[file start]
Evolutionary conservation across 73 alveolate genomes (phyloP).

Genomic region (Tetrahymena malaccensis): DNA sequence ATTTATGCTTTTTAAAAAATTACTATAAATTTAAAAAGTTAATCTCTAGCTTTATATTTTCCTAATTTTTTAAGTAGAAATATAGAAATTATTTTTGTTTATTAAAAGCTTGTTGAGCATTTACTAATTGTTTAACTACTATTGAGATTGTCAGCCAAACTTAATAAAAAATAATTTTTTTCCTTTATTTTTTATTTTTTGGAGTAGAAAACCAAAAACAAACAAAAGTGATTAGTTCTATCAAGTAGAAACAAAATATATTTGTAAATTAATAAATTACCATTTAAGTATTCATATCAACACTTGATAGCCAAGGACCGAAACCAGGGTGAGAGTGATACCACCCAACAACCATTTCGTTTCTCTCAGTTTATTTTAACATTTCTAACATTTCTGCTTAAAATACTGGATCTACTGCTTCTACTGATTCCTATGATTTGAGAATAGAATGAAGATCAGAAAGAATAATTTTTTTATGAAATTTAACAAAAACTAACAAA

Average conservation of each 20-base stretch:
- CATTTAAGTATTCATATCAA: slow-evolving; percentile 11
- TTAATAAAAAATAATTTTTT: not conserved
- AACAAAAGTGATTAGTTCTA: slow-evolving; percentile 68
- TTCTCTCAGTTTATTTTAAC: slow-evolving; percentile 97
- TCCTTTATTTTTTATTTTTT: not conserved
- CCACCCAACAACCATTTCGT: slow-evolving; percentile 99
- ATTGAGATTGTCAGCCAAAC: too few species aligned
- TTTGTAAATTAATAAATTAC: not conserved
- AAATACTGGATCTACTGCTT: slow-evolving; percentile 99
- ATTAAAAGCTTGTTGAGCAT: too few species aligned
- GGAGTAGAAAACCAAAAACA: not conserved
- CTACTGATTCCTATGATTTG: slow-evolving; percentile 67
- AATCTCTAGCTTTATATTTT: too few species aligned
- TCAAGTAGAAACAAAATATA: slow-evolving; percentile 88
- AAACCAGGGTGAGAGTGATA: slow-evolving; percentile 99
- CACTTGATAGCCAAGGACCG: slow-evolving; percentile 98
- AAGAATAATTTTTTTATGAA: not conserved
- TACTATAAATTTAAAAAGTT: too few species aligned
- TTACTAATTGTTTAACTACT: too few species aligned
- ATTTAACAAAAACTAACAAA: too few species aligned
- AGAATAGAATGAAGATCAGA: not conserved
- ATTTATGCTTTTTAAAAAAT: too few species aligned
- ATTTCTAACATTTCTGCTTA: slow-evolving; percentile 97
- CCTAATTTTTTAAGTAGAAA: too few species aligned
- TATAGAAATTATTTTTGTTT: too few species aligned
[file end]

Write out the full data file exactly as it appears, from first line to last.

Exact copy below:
Evolutionary conservation across 73 alveolate genomes (phyloP).

Genomic region (Tetrahymena malaccensis): DNA sequence ATTTATGCTTTTTAAAAAATTACTATAAATTTAAAAAGTTAATCTCTAGCTTTATATTTTCCTAATTTTTTAAGTAGAAATATAGAAATTATTTTTGTTTATTAAAAGCTTGTTGAGCATTTACTAATTGTTTAACTACTATTGAGATTGTCAGCCAAACTTAATAAAAAATAATTTTTTTCCTTTATTTTTTATTTTTTGGAGTAGAAAACCAAAAACAAACAAAAGTGATTAGTTCTATCAAGTAGAAACAAAATATATTTGTAAATTAATAAATTACCATTTAAGTATTCATATCAACACTTGATAGCCAAGGACCGAAACCAGGGTGAGAGTGATACCACCCAACAACCATTTCGTTTCTCTCAGTTTATTTTAACATTTCTAACATTTCTGCTTAAAATACTGGATCTACTGCTTCTACTGATTCCTATGATTTGAGAATAGAATGAAGATCAGAAAGAATAATTTTTTTATGAAATTTAACAAAAACTAACAAA

Average conservation of each 20-base stretch:
- CATTTAAGTATTCATATCAA: slow-evolving; percentile 11
- TTAATAAAAAATAATTTTTT: not conserved
- AACAAAAGTGATTAGTTCTA: slow-evolving; percentile 68
- TTCTCTCAGTTTATTTTAAC: slow-evolving; percentile 97
- TCCTTTATTTTTTATTTTTT: not conserved
- CCACCCAACAACCATTTCGT: slow-evolving; percentile 99
- ATTGAGATTGTCAGCCAAAC: too few species aligned
- TTTGTAAATTAATAAATTAC: not conserved
- AAATACTGGATCTACTGCTT: slow-evolving; percentile 99
- ATTAAAAGCTTGTTGAGCAT: too few species aligned
- GGAGTAGAAAACCAAAAACA: not conserved
- CTACTGATTCCTATGATTTG: slow-evolving; percentile 67
- AATCTCTAGCTTTATATTTT: too few species aligned
- TCAAGTAGAAACAAAATATA: slow-evolving; percentile 88
- AAACCAGGGTGAGAGTGATA: slow-evolving; percentile 99
- CACTTGATAGCCAAGGACCG: slow-evolving; percentile 98
- AAGAATAATTTTTTTATGAA: not conserved
- TACTATAAATTTAAAAAGTT: too few species aligned
- TTACTAATTGTTTAACTACT: too few species aligned
- ATTTAACAAAAACTAACAAA: too few species aligned
- AGAATAGAATGAAGATCAGA: not conserved
- ATTTATGCTTTTTAAAAAAT: too few species aligned
- ATTTCTAACATTTCTGCTTA: slow-evolving; percentile 97
- CCTAATTTTTTAAGTAGAAA: too few species aligned
- TATAGAAATTATTTTTGTTT: too few species aligned